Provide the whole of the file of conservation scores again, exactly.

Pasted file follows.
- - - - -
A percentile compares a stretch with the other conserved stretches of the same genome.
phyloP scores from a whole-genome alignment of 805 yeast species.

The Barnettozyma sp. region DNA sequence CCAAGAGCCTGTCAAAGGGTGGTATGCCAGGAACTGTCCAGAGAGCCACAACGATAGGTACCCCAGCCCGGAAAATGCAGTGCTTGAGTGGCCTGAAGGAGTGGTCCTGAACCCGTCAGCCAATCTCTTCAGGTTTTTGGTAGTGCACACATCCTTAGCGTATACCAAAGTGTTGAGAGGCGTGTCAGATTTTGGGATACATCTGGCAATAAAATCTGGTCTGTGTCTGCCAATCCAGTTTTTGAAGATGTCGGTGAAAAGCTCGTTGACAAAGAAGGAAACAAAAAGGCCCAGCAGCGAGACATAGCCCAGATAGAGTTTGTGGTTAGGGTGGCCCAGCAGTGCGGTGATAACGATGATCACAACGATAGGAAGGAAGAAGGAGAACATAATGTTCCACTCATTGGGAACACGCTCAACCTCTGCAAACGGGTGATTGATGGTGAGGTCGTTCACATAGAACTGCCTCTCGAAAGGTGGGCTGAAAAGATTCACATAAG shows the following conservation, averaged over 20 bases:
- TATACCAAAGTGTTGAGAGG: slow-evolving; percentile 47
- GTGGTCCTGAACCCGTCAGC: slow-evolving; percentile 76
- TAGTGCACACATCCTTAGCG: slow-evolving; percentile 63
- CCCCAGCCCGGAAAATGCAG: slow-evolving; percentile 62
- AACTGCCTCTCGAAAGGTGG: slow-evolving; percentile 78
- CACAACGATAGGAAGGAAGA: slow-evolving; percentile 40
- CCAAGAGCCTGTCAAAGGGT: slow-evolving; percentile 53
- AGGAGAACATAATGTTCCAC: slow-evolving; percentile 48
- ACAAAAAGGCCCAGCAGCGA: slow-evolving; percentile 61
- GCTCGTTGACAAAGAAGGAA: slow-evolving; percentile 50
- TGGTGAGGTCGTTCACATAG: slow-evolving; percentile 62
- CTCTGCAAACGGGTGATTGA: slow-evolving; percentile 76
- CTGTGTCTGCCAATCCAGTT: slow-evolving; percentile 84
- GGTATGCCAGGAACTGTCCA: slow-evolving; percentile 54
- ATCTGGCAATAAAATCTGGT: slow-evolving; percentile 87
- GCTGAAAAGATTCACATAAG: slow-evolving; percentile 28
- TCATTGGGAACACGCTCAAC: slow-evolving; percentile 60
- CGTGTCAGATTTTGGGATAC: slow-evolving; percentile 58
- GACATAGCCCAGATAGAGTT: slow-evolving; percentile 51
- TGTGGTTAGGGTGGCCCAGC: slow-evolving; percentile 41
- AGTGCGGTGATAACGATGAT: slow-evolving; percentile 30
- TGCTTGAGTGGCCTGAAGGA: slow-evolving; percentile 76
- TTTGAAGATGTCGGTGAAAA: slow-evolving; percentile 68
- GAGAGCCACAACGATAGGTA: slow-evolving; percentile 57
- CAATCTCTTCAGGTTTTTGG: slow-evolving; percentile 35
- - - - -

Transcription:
A percentile compares a stretch with the other conserved stretches of the same genome.
phyloP scores from a whole-genome alignment of 805 yeast species.

The Barnettozyma sp. region DNA sequence CCAAGAGCCTGTCAAAGGGTGGTATGCCAGGAACTGTCCAGAGAGCCACAACGATAGGTACCCCAGCCCGGAAAATGCAGTGCTTGAGTGGCCTGAAGGAGTGGTCCTGAACCCGTCAGCCAATCTCTTCAGGTTTTTGGTAGTGCACACATCCTTAGCGTATACCAAAGTGTTGAGAGGCGTGTCAGATTTTGGGATACATCTGGCAATAAAATCTGGTCTGTGTCTGCCAATCCAGTTTTTGAAGATGTCGGTGAAAAGCTCGTTGACAAAGAAGGAAACAAAAAGGCCCAGCAGCGAGACATAGCCCAGATAGAGTTTGTGGTTAGGGTGGCCCAGCAGTGCGGTGATAACGATGATCACAACGATAGGAAGGAAGAAGGAGAACATAATGTTCCACTCATTGGGAACACGCTCAACCTCTGCAAACGGGTGATTGATGGTGAGGTCGTTCACATAGAACTGCCTCTCGAAAGGTGGGCTGAAAAGATTCACATAAG shows the following conservation, averaged over 20 bases:
- TATACCAAAGTGTTGAGAGG: slow-evolving; percentile 47
- GTGGTCCTGAACCCGTCAGC: slow-evolving; percentile 76
- TAGTGCACACATCCTTAGCG: slow-evolving; percentile 63
- CCCCAGCCCGGAAAATGCAG: slow-evolving; percentile 62
- AACTGCCTCTCGAAAGGTGG: slow-evolving; percentile 78
- CACAACGATAGGAAGGAAGA: slow-evolving; percentile 40
- CCAAGAGCCTGTCAAAGGGT: slow-evolving; percentile 53
- AGGAGAACATAATGTTCCAC: slow-evolving; percentile 48
- ACAAAAAGGCCCAGCAGCGA: slow-evolving; percentile 61
- GCTCGTTGACAAAGAAGGAA: slow-evolving; percentile 50
- TGGTGAGGTCGTTCACATAG: slow-evolving; percentile 62
- CTCTGCAAACGGGTGATTGA: slow-evolving; percentile 76
- CTGTGTCTGCCAATCCAGTT: slow-evolving; percentile 84
- GGTATGCCAGGAACTGTCCA: slow-evolving; percentile 54
- ATCTGGCAATAAAATCTGGT: slow-evolving; percentile 87
- GCTGAAAAGATTCACATAAG: slow-evolving; percentile 28
- TCATTGGGAACACGCTCAAC: slow-evolving; percentile 60
- CGTGTCAGATTTTGGGATAC: slow-evolving; percentile 58
- GACATAGCCCAGATAGAGTT: slow-evolving; percentile 51
- TGTGGTTAGGGTGGCCCAGC: slow-evolving; percentile 41
- AGTGCGGTGATAACGATGAT: slow-evolving; percentile 30
- TGCTTGAGTGGCCTGAAGGA: slow-evolving; percentile 76
- TTTGAAGATGTCGGTGAAAA: slow-evolving; percentile 68
- GAGAGCCACAACGATAGGTA: slow-evolving; percentile 57
- CAATCTCTTCAGGTTTTTGG: slow-evolving; percentile 35